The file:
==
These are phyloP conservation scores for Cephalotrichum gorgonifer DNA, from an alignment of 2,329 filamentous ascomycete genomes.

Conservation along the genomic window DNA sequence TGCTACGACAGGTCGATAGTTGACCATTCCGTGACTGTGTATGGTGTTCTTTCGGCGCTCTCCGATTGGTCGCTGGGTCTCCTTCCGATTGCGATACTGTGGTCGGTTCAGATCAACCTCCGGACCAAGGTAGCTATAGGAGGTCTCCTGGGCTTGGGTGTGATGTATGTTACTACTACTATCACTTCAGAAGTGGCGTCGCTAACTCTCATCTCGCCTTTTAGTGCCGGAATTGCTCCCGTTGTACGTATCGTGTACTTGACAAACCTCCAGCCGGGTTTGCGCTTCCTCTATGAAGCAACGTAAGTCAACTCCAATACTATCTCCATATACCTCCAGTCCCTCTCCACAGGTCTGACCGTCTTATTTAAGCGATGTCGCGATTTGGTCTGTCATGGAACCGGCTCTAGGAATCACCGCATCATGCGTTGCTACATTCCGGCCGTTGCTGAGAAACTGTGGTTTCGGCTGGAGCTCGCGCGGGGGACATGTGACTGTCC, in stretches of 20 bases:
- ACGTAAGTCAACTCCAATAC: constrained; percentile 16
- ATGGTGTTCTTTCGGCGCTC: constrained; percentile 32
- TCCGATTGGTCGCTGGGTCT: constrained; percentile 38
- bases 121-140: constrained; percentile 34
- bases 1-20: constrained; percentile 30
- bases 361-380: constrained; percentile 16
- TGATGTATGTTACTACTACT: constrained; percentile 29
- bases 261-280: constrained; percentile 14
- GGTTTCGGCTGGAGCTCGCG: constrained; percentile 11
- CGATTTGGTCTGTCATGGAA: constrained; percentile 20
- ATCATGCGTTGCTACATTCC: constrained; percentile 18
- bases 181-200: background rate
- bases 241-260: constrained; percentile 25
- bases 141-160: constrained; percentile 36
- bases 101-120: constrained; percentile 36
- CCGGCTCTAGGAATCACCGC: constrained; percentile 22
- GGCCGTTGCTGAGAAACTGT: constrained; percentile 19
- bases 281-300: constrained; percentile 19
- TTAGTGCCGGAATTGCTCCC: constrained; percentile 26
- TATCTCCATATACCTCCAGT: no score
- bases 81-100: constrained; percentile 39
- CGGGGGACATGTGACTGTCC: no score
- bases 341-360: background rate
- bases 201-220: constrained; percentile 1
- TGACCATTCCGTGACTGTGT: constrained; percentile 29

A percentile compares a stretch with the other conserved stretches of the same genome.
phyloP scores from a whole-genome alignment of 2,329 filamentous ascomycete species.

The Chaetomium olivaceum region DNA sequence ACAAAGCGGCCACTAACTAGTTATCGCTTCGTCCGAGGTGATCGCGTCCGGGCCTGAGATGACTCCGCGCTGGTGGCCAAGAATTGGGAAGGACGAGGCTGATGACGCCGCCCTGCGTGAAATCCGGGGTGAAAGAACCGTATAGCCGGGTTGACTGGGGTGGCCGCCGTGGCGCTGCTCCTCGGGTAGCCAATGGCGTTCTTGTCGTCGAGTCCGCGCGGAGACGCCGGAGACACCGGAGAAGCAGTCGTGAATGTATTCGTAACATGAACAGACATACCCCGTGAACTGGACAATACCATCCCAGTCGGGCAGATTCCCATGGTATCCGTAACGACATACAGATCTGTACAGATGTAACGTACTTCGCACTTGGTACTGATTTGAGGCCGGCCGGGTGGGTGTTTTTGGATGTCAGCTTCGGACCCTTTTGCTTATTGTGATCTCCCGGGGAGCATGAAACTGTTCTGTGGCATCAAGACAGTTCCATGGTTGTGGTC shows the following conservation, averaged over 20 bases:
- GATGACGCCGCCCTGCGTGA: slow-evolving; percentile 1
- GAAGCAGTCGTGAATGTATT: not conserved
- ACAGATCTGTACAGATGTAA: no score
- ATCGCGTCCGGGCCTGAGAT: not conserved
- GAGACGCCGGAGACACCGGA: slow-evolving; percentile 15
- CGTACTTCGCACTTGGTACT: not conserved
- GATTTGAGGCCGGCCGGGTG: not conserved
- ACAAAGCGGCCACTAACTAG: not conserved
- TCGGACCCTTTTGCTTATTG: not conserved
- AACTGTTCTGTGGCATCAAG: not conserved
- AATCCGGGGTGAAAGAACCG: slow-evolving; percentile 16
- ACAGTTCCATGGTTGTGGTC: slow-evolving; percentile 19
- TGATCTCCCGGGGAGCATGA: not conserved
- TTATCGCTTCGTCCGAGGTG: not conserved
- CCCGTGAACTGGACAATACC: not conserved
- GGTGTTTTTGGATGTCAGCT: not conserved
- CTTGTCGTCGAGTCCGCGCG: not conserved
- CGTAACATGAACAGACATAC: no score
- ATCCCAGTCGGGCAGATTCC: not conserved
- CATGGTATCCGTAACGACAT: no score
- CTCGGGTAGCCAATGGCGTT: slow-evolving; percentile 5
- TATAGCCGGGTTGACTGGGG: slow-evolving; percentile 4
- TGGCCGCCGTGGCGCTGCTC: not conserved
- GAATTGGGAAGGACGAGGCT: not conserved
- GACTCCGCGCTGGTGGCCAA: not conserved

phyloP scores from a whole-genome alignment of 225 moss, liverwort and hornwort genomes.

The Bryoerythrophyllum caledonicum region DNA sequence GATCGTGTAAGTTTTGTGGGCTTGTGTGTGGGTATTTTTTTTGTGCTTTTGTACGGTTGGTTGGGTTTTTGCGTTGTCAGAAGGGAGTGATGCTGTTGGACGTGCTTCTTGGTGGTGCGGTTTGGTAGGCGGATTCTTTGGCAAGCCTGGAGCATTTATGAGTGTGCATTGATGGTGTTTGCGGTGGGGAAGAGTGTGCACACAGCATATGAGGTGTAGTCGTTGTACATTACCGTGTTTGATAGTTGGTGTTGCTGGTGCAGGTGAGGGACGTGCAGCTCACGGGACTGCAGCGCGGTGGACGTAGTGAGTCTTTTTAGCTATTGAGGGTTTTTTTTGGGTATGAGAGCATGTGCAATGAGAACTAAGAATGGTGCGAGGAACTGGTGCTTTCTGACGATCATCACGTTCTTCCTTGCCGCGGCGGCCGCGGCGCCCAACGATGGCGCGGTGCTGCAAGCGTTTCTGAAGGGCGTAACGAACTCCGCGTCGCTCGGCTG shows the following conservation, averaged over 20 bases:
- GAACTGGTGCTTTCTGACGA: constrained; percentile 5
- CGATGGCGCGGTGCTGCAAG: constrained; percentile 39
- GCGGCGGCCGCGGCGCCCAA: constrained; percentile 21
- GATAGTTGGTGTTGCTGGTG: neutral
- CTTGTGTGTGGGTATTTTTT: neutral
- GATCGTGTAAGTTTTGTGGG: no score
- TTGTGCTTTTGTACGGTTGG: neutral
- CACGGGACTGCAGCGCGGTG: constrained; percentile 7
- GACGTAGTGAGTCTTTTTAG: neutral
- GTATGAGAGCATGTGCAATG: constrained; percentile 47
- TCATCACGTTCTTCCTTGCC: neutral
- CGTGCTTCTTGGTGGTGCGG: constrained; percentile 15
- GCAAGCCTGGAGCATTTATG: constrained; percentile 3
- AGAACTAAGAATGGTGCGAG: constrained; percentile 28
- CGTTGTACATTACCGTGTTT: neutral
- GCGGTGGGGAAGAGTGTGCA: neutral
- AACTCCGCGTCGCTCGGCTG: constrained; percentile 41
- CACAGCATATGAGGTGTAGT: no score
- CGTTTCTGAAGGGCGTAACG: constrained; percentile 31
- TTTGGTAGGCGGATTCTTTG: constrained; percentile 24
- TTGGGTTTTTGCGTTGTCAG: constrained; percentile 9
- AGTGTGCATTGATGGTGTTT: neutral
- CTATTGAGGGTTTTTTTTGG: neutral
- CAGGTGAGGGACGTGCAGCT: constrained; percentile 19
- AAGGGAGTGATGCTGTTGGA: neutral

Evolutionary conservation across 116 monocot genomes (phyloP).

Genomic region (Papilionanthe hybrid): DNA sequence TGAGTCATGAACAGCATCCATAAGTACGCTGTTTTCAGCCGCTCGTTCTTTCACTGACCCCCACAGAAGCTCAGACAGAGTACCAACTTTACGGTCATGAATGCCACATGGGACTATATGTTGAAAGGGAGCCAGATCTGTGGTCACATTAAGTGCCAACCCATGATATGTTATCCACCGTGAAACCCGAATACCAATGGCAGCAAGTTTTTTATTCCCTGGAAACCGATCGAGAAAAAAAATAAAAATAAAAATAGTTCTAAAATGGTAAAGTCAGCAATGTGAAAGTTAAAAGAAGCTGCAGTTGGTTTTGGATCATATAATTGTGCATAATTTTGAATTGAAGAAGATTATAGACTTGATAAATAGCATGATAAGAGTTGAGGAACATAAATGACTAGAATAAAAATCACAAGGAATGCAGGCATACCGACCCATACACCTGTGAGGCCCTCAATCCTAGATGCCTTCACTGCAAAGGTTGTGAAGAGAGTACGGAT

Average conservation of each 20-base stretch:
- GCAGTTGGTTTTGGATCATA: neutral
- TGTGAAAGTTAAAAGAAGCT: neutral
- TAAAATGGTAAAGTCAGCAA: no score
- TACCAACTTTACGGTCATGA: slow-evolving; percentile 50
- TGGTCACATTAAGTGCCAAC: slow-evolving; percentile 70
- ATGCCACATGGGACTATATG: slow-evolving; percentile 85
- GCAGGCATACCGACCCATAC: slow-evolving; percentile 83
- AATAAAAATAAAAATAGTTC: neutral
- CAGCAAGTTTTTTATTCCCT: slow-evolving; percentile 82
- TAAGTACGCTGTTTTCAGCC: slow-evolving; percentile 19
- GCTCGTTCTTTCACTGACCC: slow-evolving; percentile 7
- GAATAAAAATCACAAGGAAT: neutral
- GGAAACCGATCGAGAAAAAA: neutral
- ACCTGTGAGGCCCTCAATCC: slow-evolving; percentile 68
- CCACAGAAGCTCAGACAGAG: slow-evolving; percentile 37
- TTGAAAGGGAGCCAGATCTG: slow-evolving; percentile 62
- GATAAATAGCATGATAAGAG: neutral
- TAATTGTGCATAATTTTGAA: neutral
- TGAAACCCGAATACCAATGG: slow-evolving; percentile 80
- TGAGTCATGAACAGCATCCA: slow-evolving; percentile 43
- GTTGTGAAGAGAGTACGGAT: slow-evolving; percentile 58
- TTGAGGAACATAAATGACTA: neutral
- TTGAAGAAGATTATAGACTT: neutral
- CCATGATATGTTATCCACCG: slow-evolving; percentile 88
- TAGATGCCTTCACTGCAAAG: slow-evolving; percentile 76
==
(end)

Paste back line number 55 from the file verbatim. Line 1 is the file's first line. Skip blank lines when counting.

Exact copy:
- GACTCCGCGCTGGTGGCCAA: not conserved